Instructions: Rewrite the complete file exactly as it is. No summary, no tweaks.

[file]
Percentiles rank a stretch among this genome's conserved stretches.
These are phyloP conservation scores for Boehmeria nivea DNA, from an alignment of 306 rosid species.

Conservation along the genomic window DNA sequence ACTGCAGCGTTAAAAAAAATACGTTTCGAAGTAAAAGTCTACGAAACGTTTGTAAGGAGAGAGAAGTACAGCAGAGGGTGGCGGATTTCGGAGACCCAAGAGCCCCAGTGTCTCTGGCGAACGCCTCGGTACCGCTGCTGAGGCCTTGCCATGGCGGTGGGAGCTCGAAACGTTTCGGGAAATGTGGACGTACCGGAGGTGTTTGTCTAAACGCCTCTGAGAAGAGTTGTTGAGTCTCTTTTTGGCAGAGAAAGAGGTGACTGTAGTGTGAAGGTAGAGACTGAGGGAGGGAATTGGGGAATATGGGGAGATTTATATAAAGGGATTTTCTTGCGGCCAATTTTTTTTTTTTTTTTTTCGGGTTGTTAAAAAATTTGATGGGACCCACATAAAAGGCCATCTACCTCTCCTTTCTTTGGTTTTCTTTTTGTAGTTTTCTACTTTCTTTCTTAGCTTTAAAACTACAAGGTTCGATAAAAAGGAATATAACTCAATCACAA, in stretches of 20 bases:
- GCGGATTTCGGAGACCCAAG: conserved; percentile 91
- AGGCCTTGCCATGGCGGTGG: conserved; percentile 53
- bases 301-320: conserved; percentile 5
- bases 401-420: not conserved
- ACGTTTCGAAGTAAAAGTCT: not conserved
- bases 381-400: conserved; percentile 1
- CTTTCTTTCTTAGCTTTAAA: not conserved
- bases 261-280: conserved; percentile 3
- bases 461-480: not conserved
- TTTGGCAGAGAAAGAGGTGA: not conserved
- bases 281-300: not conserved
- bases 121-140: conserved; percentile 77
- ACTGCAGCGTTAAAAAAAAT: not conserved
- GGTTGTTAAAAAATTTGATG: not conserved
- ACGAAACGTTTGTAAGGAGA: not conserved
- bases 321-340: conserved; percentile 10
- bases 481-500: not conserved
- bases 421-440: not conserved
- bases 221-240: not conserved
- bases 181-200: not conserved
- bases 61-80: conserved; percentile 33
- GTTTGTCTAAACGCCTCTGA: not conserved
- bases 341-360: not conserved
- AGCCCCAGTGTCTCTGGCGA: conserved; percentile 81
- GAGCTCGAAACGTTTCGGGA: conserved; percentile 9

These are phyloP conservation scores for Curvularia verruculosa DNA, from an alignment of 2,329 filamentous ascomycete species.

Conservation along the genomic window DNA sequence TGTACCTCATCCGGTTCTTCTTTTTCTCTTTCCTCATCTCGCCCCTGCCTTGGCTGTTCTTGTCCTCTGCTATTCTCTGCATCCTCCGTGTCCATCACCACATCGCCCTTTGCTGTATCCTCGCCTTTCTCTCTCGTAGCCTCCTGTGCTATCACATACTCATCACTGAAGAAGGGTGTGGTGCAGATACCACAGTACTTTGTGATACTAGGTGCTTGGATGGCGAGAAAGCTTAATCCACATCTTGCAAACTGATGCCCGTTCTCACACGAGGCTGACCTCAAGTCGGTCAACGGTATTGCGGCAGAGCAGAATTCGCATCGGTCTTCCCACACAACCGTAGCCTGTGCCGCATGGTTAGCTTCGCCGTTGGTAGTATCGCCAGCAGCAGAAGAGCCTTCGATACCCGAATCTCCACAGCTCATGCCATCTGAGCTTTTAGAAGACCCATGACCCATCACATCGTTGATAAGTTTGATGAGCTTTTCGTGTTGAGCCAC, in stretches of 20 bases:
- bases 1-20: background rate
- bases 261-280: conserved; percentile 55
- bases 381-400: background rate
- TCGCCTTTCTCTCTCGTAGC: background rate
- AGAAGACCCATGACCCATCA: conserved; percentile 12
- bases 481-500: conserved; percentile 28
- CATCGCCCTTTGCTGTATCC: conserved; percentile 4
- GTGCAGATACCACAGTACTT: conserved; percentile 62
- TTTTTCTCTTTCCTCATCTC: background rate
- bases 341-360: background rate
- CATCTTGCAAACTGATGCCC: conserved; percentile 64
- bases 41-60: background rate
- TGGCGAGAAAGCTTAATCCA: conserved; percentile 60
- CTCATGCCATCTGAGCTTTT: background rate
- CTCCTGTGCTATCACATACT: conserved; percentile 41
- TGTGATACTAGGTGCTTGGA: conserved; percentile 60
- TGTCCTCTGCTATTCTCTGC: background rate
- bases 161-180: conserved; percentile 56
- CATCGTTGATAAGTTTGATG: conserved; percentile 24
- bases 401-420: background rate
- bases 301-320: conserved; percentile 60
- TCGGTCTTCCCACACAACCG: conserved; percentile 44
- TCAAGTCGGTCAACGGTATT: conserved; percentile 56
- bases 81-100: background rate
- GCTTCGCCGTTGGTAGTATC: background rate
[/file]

Percentiles rank a stretch among this genome's conserved stretches.
These are phyloP conservation scores for Boehmeria nivea DNA, from an alignment of 306 rosid species.

Conservation along the genomic window DNA sequence ACTGCAGCGTTAAAAAAAATACGTTTCGAAGTAAAAGTCTACGAAACGTTTGTAAGGAGAGAGAAGTACAGCAGAGGGTGGCGGATTTCGGAGACCCAAGAGCCCCAGTGTCTCTGGCGAACGCCTCGGTACCGCTGCTGAGGCCTTGCCATGGCGGTGGGAGCTCGAAACGTTTCGGGAAATGTGGACGTACCGGAGGTGTTTGTCTAAACGCCTCTGAGAAGAGTTGTTGAGTCTCTTTTTGGCAGAGAAAGAGGTGACTGTAGTGTGAAGGTAGAGACTGAGGGAGGGAATTGGGGAATATGGGGAGATTTATATAAAGGGATTTTCTTGCGGCCAATTTTTTTTTTTTTTTTTTCGGGTTGTTAAAAAATTTGATGGGACCCACATAAAAGGCCATCTACCTCTCCTTTCTTTGGTTTTCTTTTTGTAGTTTTCTACTTTCTTTCTTAGCTTTAAAACTACAAGGTTCGATAAAAAGGAATATAACTCAATCACAA, in stretches of 20 bases:
- GCGGATTTCGGAGACCCAAG: conserved; percentile 91
- AGGCCTTGCCATGGCGGTGG: conserved; percentile 53
- bases 301-320: conserved; percentile 5
- bases 401-420: not conserved
- ACGTTTCGAAGTAAAAGTCT: not conserved
- bases 381-400: conserved; percentile 1
- CTTTCTTTCTTAGCTTTAAA: not conserved
- bases 261-280: conserved; percentile 3
- bases 461-480: not conserved
- TTTGGCAGAGAAAGAGGTGA: not conserved
- bases 281-300: not conserved
- bases 121-140: conserved; percentile 77
- ACTGCAGCGTTAAAAAAAAT: not conserved
- GGTTGTTAAAAAATTTGATG: not conserved
- ACGAAACGTTTGTAAGGAGA: not conserved
- bases 321-340: conserved; percentile 10
- bases 481-500: not conserved
- bases 421-440: not conserved
- bases 221-240: not conserved
- bases 181-200: not conserved
- bases 61-80: conserved; percentile 33
- GTTTGTCTAAACGCCTCTGA: not conserved
- bases 341-360: not conserved
- AGCCCCAGTGTCTCTGGCGA: conserved; percentile 81
- GAGCTCGAAACGTTTCGGGA: conserved; percentile 9

These are phyloP conservation scores for Curvularia verruculosa DNA, from an alignment of 2,329 filamentous ascomycete species.

Conservation along the genomic window DNA sequence TGTACCTCATCCGGTTCTTCTTTTTCTCTTTCCTCATCTCGCCCCTGCCTTGGCTGTTCTTGTCCTCTGCTATTCTCTGCATCCTCCGTGTCCATCACCACATCGCCCTTTGCTGTATCCTCGCCTTTCTCTCTCGTAGCCTCCTGTGCTATCACATACTCATCACTGAAGAAGGGTGTGGTGCAGATACCACAGTACTTTGTGATACTAGGTGCTTGGATGGCGAGAAAGCTTAATCCACATCTTGCAAACTGATGCCCGTTCTCACACGAGGCTGACCTCAAGTCGGTCAACGGTATTGCGGCAGAGCAGAATTCGCATCGGTCTTCCCACACAACCGTAGCCTGTGCCGCATGGTTAGCTTCGCCGTTGGTAGTATCGCCAGCAGCAGAAGAGCCTTCGATACCCGAATCTCCACAGCTCATGCCATCTGAGCTTTTAGAAGACCCATGACCCATCACATCGTTGATAAGTTTGATGAGCTTTTCGTGTTGAGCCAC, in stretches of 20 bases:
- bases 1-20: background rate
- bases 261-280: conserved; percentile 55
- bases 381-400: background rate
- TCGCCTTTCTCTCTCGTAGC: background rate
- AGAAGACCCATGACCCATCA: conserved; percentile 12
- bases 481-500: conserved; percentile 28
- CATCGCCCTTTGCTGTATCC: conserved; percentile 4
- GTGCAGATACCACAGTACTT: conserved; percentile 62
- TTTTTCTCTTTCCTCATCTC: background rate
- bases 341-360: background rate
- CATCTTGCAAACTGATGCCC: conserved; percentile 64
- bases 41-60: background rate
- TGGCGAGAAAGCTTAATCCA: conserved; percentile 60
- CTCATGCCATCTGAGCTTTT: background rate
- CTCCTGTGCTATCACATACT: conserved; percentile 41
- TGTGATACTAGGTGCTTGGA: conserved; percentile 60
- TGTCCTCTGCTATTCTCTGC: background rate
- bases 161-180: conserved; percentile 56
- CATCGTTGATAAGTTTGATG: conserved; percentile 24
- bases 401-420: background rate
- bases 301-320: conserved; percentile 60
- TCGGTCTTCCCACACAACCG: conserved; percentile 44
- TCAAGTCGGTCAACGGTATT: conserved; percentile 56
- bases 81-100: background rate
- GCTTCGCCGTTGGTAGTATC: background rate